Even in winter, there is plenty to see and do in Barcelona. Below is a list of some of the city´s most interesting events taken place in February:
- Calçots, February and March
It´s Calçot season in Catalonia! A calçot is a long green vegetable (a sort of cross between a leek and an onion) which ripens in February and March. The eating of calçots is a time-honored Catalan tradition known as a Calçotada which can either take place at a barbeque or in a restaurant. The onions are put on the grill until the outsides are charred, and then brought to the table in large piles on plates. To eat them you first peel off the outer layer, then dip them into a sauce known as Romanesco sauce.
Mussol and El Glop are two restaurants known for good quality and reasonable prices where you can find calçots served in the traditional way. For locations and reservations see their websites at http://www.mussol.angrup.com and http://www.elglop.com/
Carnaval is one of Spain´s biggest events of the month, and possibly even the year. It takes place the week before Ash Wednesday, which this year falls on 17. For more information check out our full length article at http://www.way2barcelona.com/travel-guide/barcelona-events/carnival-2010/one-of-the-most-popular-celebrations/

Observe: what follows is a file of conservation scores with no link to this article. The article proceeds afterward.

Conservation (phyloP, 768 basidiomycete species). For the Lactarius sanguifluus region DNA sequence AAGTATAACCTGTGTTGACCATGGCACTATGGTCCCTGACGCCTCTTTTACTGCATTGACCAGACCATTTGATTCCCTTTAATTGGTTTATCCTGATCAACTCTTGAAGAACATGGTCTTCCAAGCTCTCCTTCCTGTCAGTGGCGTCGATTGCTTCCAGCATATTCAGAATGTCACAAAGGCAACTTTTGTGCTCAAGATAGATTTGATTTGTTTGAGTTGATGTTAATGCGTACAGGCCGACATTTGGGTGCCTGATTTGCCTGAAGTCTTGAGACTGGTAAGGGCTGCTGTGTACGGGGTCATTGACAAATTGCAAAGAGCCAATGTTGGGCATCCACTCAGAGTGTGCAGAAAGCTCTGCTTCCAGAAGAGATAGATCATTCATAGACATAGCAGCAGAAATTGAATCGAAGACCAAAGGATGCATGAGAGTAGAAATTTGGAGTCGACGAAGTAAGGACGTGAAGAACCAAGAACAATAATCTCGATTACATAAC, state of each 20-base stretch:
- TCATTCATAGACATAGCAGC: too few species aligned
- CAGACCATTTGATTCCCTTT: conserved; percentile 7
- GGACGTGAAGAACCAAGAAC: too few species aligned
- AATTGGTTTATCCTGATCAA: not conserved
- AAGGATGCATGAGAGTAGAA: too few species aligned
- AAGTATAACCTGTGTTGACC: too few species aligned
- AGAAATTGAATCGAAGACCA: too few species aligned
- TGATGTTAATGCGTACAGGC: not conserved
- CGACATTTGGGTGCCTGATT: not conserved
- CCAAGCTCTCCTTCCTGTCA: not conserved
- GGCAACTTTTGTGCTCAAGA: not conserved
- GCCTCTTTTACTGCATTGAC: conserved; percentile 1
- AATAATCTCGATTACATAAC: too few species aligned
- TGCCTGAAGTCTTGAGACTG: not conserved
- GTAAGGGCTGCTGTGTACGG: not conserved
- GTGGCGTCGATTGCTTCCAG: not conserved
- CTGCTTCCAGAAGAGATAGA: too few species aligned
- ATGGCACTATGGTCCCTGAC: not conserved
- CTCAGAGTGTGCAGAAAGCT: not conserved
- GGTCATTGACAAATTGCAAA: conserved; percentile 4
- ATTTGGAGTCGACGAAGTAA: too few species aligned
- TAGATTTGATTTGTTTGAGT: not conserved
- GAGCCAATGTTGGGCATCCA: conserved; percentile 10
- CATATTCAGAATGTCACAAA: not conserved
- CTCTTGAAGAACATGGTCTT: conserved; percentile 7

2nd Rebaixes, through February
The sales officially began on January 7 and now that we´re into February the “2nd Rebaixes” (Second Sales) have begun. That means big discounts on your favorite brands (up to 70%) so if you´re looking for a cheap pair of campers or something original for Desigual, now is they time to get it. All major stores will have sale items, just look for the “Rebaixes” or “Rebajas” signs in the windows.
- DocsBarcelona, February 2-7
DocsBarcelona is an international documentary film festival which will take place this year from February 2 to February 7. Catalan Day, which is a tribute to the region´s best filmmakers, will take place on February 5. This is a great film festival for documentary lovers, although those who don´t speak Spanish and Catalan should make sure to check the schedule to find out which films are shown in English. For more information and schedules check out the official website at www.docsbarcelona.com
- Les Festes de Santa Eulàlia, February 12-14
The Festival of Santa Eulalia is Barcelona´s biggest children´s festival. The festival celebrates the legend of thirteen year old Eulalia who became a martyr after being killed by the Romans during the persecution of the Christians in the early 4th century. Activities include parades, human castles (castells), story-telling, puppets, concerts, and other events. For more information you can visit the official website at http://www.bcn.cat/cultura/santaeulalia/2010/ca/index.html
- De Cajón! Flamenco Festival, starting February 11
De Cajón! Flamenco festival began in 2006 and is the most important Flamenco festival in Barcelona. 17 different performances will take place at various locations around the city until April 15, including the Palau de la Música Catalana and the Gran Teatre del Liceu. This year´s festival features world renowned Flamenco artists such as Niña Pastori and Farruquito. This is a great opportunity to see world-class flamenco and visit Barcelona´s most famous theaters at the same time.